No.218A is a 2-8-2 freight locomotive supplied to the Queensland Railways during World War 2 as one of 20 'AC16 class' locomotives. It was built by the Baldwin Locomotive Works in the USA during 1943 to a standard US wartime design and made available under 'lend-lease' finance. These wartime locomotive were known as 'MacArthurs' and identical engines were supplied to metre and 1067mm-gauge lines in India, Greece, Malaya and Thailand as part of the war effort, where some remained at work until the late 1980's.
The 'A' in both the class designation (AC16) and the number (218A) stands for 'American'. 'AC16 class' thus differentiated these locomotives from the earlier C16 class, and since the engines retained their original US Army numbers, '218A' differentiated the engine from another Queensland Railways locomotive already carrying the number 218.
218A received a new boiler in 1960 together with the tender from C-17 No.718 during an overhaul in 1960. 218A spent most of its working life at Rockhampton and was the last of the Queensland Railways AC16 class in operation when withdrawn from regular service in May 1969. It was subsequently purchased for preservation and arrived at the Zig Zag Railway in 1975.
218A is yet to work on the Zig Zag Railway but has been intermittently under restoration in the depot, with work completed to date including re-tubing the boiler and a new tender tank constructed and fitted. This photo show 218A outside the Bottom Points depot in 1986, stripped down and painted in primer during the early stages of its restoration.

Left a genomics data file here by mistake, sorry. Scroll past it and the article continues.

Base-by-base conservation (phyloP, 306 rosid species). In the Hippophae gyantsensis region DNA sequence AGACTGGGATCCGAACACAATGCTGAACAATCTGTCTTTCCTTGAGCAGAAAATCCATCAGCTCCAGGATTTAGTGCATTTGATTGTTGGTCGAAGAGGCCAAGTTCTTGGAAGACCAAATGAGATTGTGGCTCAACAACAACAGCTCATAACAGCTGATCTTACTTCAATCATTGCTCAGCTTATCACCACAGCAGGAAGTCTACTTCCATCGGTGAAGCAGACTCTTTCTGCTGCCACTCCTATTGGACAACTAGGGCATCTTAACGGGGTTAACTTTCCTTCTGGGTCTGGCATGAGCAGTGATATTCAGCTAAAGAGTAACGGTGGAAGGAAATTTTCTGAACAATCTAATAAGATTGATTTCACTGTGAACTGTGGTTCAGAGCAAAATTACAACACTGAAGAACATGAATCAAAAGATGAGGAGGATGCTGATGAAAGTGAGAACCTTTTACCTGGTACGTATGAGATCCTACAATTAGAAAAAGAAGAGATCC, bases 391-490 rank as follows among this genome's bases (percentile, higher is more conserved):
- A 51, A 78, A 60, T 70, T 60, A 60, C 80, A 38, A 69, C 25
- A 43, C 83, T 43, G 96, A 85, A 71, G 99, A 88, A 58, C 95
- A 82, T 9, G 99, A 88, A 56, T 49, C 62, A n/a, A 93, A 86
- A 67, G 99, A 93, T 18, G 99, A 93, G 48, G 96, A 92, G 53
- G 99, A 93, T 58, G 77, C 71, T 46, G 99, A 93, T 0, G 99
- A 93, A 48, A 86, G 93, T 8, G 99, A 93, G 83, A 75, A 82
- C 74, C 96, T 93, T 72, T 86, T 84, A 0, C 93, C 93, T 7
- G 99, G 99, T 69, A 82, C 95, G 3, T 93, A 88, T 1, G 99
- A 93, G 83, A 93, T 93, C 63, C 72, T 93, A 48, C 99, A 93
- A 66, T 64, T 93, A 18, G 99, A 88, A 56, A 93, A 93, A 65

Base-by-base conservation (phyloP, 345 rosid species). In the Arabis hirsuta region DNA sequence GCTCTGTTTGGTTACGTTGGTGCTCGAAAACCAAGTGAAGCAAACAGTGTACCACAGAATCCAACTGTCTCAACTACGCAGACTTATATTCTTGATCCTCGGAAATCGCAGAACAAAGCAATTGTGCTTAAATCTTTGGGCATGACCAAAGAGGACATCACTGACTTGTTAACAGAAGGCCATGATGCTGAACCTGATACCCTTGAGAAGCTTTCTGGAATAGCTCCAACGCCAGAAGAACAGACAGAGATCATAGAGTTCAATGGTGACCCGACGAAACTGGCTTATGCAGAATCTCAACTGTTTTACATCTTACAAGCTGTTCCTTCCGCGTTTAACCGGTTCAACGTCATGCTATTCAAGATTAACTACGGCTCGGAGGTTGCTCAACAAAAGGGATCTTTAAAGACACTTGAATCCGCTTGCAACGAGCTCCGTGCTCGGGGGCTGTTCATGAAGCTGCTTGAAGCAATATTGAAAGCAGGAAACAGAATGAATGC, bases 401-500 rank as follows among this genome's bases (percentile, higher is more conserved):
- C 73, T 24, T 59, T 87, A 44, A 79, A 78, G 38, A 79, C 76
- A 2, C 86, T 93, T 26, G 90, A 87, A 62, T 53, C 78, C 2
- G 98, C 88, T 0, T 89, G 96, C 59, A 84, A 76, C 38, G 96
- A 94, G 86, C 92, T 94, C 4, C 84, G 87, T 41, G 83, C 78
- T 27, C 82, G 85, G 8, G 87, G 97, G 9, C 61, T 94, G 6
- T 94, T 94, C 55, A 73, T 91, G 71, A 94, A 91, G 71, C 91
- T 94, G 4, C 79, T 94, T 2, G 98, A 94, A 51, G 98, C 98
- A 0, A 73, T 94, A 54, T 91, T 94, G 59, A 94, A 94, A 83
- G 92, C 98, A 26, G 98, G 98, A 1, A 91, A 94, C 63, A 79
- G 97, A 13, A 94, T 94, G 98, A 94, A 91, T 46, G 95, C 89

In August 2006 the Zig Zag Railway launched the 218A Restoration Appeal. Rather than use my own words, here is are two excerpts from David Potter's article in Railway Digest for September 2006 announcing the 218A Restoration Appeal (used with David's permission):
"This is not your normal
Restoration Appeal. It is an appeal to restore a locomotive to
fulfil a dream of a 21 year old Zig Zag member who tragically lost his
life in a terrible accident in 2005. It is an appeal to provide a
lasting and fitting tribute to this dedicated young man, who was
described by all who knew him as one of nature's gentlemen. The
young man was Brian Rieseberg."
Following a successful fundraising
Following a successful fundraisingand restoration program, 218A returned to operation on 3 September 2008 when it ran its first trip to Top Points & return. The restored 218A carries special significance to Zig Zag Railway members and friends in memory of Brian.
My visit to the Zig Zag Railway on Saturday 28 August found 218A as the service loco, and I spent a very enjoyable afternoon bushwalking and photographing her as she very capably handled 4 cars up the 1:42 grades.
Here is a link to the official Zig Zag Railway site including the contacts page.